A famous resort for the jet-set and wealthy, Portofino is a picturesque place that will appeal to everyone. The pastel town curves around the cove of a natural harbour, occupied by upscale shops, delectable restaurants, hip cafes and luxurious hotels with spas. The former fishing village still retains a sense of its marine-based past and is a truly enchanting town.
Arrive by boat for the best impression and easiest access - the squiggly road to get here is nerve wracking! With its isolated location, you'll see why it drew literary and Hollywood types looking for some solitude in a beautiful setting. The sapphire-blue sea contrasts sharply with the color-splashed houses and the deep green foliage on the hills that rise up behind Portofino. It is a place that is both worldly and natural at the same time.
Portofino was a Roman colony originally named Portus Delphini, supposedly for the presence of dolphins in the harbor. It served as a strategic point for many centuries; it was placed under the Republic of Genova in 1229, whose merchant marine used the natural port as a base. In 1409 it fell under the jurisdiction of the Republic of Florence then was passed around some of the area's noble families, like the Fieschi and Doria for a few centuries, before being acquired by the Kingdom of Sardinia until the unification of Italy.
Castle Brown. The Castello Brown is the defining feature of the hill above Portofino. The honey-colored stone structure was used to defend the harbor starting in the 1400s. It remained a fortress until the 1860s when it was purchased by Yeats Brown, the English consul to Genova, who transformed it into a stately residence. Several movies have been filmed here, and it's now the beautiful setting for many destination weddings in Portofino. There is a civic museum inside so that visitors can enjoy the period furnishings and paintings.
Punta del Capo Lighthouse. Take the pathway that leads to the lighthouse, a pretty white beacon that rests on the rock at the water's edge. It's a peaceful spot immersed in the green trees with splendid views.
Portofino Marine Protected Area. Portofino is a scuba divers' and snorkelers' paradise with coral reefs, marine life and unique habitats for fish and other water creatures. The area is a protected park to maintain the integrity of the ecosystem and marine landscape. Fishing and diving require permits.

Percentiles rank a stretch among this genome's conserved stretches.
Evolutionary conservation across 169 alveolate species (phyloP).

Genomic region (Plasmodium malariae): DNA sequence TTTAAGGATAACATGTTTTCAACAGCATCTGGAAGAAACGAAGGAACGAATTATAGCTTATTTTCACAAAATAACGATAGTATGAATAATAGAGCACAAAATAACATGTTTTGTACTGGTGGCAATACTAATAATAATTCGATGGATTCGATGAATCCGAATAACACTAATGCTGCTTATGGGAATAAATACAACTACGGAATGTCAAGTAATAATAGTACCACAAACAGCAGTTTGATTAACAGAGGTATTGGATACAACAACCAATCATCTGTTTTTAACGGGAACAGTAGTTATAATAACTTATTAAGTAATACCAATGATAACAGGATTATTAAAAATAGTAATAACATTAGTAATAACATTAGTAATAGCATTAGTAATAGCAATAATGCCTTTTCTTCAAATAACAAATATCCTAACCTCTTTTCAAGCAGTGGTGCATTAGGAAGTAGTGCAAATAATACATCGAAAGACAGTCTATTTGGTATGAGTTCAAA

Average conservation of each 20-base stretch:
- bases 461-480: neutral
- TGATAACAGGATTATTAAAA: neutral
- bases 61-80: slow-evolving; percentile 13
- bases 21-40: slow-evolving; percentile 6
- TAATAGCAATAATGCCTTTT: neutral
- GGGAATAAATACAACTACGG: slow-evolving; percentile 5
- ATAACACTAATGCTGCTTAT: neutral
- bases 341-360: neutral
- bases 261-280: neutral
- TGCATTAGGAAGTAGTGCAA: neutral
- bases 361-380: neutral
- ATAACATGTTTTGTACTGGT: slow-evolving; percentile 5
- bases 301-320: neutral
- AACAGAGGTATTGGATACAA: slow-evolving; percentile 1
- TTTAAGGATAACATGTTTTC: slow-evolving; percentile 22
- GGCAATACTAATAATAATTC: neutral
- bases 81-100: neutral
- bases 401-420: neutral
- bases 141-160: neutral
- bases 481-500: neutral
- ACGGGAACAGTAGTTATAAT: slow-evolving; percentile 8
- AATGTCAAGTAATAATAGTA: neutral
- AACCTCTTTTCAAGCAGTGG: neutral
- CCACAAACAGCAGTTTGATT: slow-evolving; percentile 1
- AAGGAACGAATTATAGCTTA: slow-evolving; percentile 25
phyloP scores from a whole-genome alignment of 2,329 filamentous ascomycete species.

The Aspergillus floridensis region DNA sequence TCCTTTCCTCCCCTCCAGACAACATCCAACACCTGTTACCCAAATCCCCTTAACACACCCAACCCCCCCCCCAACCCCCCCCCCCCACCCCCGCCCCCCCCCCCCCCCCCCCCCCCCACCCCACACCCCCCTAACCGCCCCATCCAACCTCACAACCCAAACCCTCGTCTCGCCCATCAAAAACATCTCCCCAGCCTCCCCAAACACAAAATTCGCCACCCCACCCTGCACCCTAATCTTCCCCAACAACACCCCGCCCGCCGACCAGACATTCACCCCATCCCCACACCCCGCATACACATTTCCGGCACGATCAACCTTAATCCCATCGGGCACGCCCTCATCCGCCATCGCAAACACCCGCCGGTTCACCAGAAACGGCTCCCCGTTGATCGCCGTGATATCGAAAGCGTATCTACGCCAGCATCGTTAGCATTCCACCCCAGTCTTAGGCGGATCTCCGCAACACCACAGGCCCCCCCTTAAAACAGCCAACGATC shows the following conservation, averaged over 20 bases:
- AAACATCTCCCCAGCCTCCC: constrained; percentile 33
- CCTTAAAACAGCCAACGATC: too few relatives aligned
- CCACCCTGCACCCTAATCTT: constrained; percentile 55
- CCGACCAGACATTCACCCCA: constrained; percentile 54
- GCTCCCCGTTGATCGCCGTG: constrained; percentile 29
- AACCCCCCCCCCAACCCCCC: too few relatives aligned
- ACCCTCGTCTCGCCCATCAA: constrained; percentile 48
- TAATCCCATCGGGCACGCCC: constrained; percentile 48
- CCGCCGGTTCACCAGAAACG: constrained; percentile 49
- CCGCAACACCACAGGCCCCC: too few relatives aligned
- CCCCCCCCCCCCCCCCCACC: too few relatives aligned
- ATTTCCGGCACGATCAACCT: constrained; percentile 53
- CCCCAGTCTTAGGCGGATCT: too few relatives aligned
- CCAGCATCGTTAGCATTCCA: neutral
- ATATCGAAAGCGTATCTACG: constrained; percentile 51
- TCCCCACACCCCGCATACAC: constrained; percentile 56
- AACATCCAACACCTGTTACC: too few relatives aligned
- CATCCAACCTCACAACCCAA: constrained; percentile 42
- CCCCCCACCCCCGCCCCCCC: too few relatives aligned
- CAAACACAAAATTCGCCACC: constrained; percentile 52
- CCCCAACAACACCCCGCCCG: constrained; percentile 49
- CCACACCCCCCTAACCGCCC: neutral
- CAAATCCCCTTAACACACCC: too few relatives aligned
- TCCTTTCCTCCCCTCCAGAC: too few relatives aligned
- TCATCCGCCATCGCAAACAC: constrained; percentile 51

Abbey of San Fruttuoso. Take a boat ride to the little island of Fruttuoso and the medieval abbey founded by Benedictine monks. The lovely setting in the traditional fishing village includes the abbey, cloister and church in Byzantine style. In the bay is the submerged statue of Christ of the Abbys, a protector of sailors and divers that is at the seabed, 60 feet down. An unusual underwater procession takes place every July to lay a wreath at the statue.
Piazzetta. Known formally as Piazza Martiri dell'Oliva, locally it's simply referred to as "La Piazzetta" - and it's the hub of civic and social life in Portofino. Here you can enjoy a leisurely cappuccino, a glass of wine, or a gelato from one of the sidewalk cafes and watch the world go by. You just might see a celebrity or two blending into the crowd!
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Explore nearby towns
A beautiful seaside town, Santa Margherita Ligure has all the appeal of Portofino without the crowds and prices.
Fanning out on the bayfront and staggering up the valley to the hills, the town of Recco sits next to Camogli and presents a pretty, pastel face.
On the Italian Riviera, Chiavari is a lively city of about 28,000 people that has a lot to offer.